Integrating high-content screening and ligand-target prediction to identify mechanism of action
Department of Cell Biology
Medical Subject Headings
*Antineoplastic Agents; Cell Cycle; Cell Nucleus; Cell Proliferation; Cluster Analysis; Computational Biology; DNA Replication; Dose-Response Relationship, Drug; *Drug Design; Hela Cells; Humans; Ligands; Models, Statistical; Molecular Structure; Predictive Value of Tests; Protein Binding; *Small Molecule Libraries; Structure-Activity Relationship
Life Sciences | Medicine and Health Sciences
High-content screening is transforming drug discovery by enabling simultaneous measurement of multiple features of cellular phenotype that are relevant to therapeutic and toxic activities of compounds. High-content screening studies typically generate immense datasets of image-based phenotypic information, and how best to mine relevant phenotypic data is an unsolved challenge. Here, we introduce factor analysis as a data-driven tool for defining cell phenotypes and profiling compound activities. This method allows a large data reduction while retaining relevant information, and the data-derived factors used to quantify phenotype have discernable biological meaning. We used factor analysis of cells stained with fluorescent markers of cell cycle state to profile a compound library and cluster the hits into seven phenotypic categories. We then compared phenotypic profiles, chemical similarity and predicted protein binding activities of active compounds. By integrating these different descriptors of measured and potential biological activity, we can effectively draw mechanism-of-action inferences.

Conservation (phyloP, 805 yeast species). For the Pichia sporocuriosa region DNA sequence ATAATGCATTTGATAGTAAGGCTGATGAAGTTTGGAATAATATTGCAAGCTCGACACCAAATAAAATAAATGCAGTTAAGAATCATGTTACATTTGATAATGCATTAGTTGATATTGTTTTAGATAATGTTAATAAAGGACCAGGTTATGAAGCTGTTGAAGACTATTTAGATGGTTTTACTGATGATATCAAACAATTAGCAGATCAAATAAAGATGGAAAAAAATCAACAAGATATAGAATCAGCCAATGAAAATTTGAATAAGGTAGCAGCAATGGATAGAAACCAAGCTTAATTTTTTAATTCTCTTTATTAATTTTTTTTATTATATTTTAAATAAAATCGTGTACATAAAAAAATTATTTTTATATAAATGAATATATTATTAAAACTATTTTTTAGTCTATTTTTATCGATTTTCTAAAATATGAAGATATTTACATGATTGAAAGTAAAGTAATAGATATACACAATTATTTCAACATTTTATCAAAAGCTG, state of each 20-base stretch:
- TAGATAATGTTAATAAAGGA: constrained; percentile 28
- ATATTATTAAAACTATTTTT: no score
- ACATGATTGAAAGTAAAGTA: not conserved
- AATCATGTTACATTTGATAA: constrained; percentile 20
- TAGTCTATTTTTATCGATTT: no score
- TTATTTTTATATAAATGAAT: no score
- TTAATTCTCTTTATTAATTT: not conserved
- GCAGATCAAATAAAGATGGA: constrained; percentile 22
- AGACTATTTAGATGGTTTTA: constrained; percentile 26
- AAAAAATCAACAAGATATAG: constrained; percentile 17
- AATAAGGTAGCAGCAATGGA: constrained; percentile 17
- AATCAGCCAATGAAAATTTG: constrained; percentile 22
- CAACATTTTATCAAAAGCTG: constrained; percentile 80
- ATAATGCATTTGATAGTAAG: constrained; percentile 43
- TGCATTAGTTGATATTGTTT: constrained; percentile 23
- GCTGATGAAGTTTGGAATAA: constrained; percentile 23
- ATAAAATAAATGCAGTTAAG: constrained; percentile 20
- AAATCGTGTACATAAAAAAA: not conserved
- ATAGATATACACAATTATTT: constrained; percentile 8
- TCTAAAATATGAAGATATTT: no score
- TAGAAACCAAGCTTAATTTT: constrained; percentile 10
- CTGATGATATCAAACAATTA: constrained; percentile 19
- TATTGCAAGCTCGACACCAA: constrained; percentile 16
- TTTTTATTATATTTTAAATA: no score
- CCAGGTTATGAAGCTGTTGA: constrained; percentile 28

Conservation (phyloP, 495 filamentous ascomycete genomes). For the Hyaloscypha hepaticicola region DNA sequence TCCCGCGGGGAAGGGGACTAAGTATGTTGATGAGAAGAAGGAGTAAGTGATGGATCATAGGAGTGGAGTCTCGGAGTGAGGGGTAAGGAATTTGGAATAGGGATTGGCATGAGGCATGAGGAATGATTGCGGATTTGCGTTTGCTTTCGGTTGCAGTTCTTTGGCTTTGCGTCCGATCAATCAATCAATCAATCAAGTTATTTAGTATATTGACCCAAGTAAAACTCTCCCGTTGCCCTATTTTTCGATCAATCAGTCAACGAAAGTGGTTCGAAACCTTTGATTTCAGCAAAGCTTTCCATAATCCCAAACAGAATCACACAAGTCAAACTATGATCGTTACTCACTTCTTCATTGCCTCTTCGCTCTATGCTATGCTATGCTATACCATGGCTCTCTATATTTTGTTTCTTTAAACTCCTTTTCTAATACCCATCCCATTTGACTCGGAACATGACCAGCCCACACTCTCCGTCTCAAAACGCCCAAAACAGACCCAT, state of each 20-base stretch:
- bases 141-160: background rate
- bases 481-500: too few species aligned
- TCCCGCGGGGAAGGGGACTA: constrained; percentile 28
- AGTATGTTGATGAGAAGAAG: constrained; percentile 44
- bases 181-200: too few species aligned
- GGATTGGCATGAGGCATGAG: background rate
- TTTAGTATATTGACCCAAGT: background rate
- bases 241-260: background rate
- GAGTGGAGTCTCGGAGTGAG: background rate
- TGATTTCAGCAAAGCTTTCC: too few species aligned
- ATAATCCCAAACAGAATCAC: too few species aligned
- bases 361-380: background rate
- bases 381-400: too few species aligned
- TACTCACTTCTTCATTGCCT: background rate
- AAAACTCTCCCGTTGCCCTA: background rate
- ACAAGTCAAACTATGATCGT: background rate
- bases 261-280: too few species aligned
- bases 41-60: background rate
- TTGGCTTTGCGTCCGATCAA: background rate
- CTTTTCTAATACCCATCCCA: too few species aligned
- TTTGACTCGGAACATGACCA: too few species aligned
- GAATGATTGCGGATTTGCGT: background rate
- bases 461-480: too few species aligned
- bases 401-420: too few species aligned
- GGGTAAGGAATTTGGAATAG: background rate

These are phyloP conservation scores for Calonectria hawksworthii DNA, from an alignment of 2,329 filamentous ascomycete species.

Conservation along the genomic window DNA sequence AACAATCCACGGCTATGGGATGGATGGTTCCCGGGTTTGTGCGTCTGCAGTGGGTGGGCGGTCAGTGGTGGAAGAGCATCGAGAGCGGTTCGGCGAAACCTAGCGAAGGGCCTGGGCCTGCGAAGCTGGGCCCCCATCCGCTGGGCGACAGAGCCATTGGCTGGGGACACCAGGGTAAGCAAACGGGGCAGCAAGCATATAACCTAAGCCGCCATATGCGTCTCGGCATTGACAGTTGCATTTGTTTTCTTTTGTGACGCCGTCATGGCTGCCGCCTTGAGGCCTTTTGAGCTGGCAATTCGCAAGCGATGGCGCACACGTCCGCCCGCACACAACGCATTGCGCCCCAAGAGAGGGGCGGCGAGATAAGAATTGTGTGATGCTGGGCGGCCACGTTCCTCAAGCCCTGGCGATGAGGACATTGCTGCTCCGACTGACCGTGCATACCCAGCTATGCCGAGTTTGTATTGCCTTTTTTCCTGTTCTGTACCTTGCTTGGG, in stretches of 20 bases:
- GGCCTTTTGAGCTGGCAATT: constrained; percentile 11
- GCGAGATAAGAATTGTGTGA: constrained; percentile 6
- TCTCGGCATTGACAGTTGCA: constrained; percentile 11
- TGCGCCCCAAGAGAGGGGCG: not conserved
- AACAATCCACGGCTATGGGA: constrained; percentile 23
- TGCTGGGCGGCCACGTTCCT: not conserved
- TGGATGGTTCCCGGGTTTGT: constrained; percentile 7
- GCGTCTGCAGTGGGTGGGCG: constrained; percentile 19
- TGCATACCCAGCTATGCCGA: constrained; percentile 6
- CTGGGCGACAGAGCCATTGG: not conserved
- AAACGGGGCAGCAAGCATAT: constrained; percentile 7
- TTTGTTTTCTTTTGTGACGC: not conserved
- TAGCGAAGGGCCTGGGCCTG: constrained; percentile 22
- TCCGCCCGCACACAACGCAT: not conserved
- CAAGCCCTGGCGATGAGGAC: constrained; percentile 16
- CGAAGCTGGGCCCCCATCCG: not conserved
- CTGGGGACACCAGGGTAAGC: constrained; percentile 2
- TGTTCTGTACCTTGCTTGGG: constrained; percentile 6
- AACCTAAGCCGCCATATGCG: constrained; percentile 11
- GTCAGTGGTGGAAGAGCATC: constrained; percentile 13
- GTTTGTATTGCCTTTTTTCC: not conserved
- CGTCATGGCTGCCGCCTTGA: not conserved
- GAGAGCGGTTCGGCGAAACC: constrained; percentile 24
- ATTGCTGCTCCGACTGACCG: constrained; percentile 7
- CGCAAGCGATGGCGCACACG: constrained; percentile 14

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Citation: Nat Chem Biol. 2008 Jan;4(1):59-68. Epub 2007 Dec 9. Link to article on publisher's site
Nature chemical biology
Young, Daniel W.; Bender, Andreas; Hoyt, Jonathan; McWhinnie, Elizabeth; Chirn, Gung-Wei; Tao, Charles Y.; Tallarico, John A.; Labow, Mark A.; Jenkins, Jeremy L.; Mitchison, Timothy J.; and Feng, Yan, "Integrating high-content screening and ligand-target prediction to identify mechanism of action" (2007). GSBS Student Publications. 1419.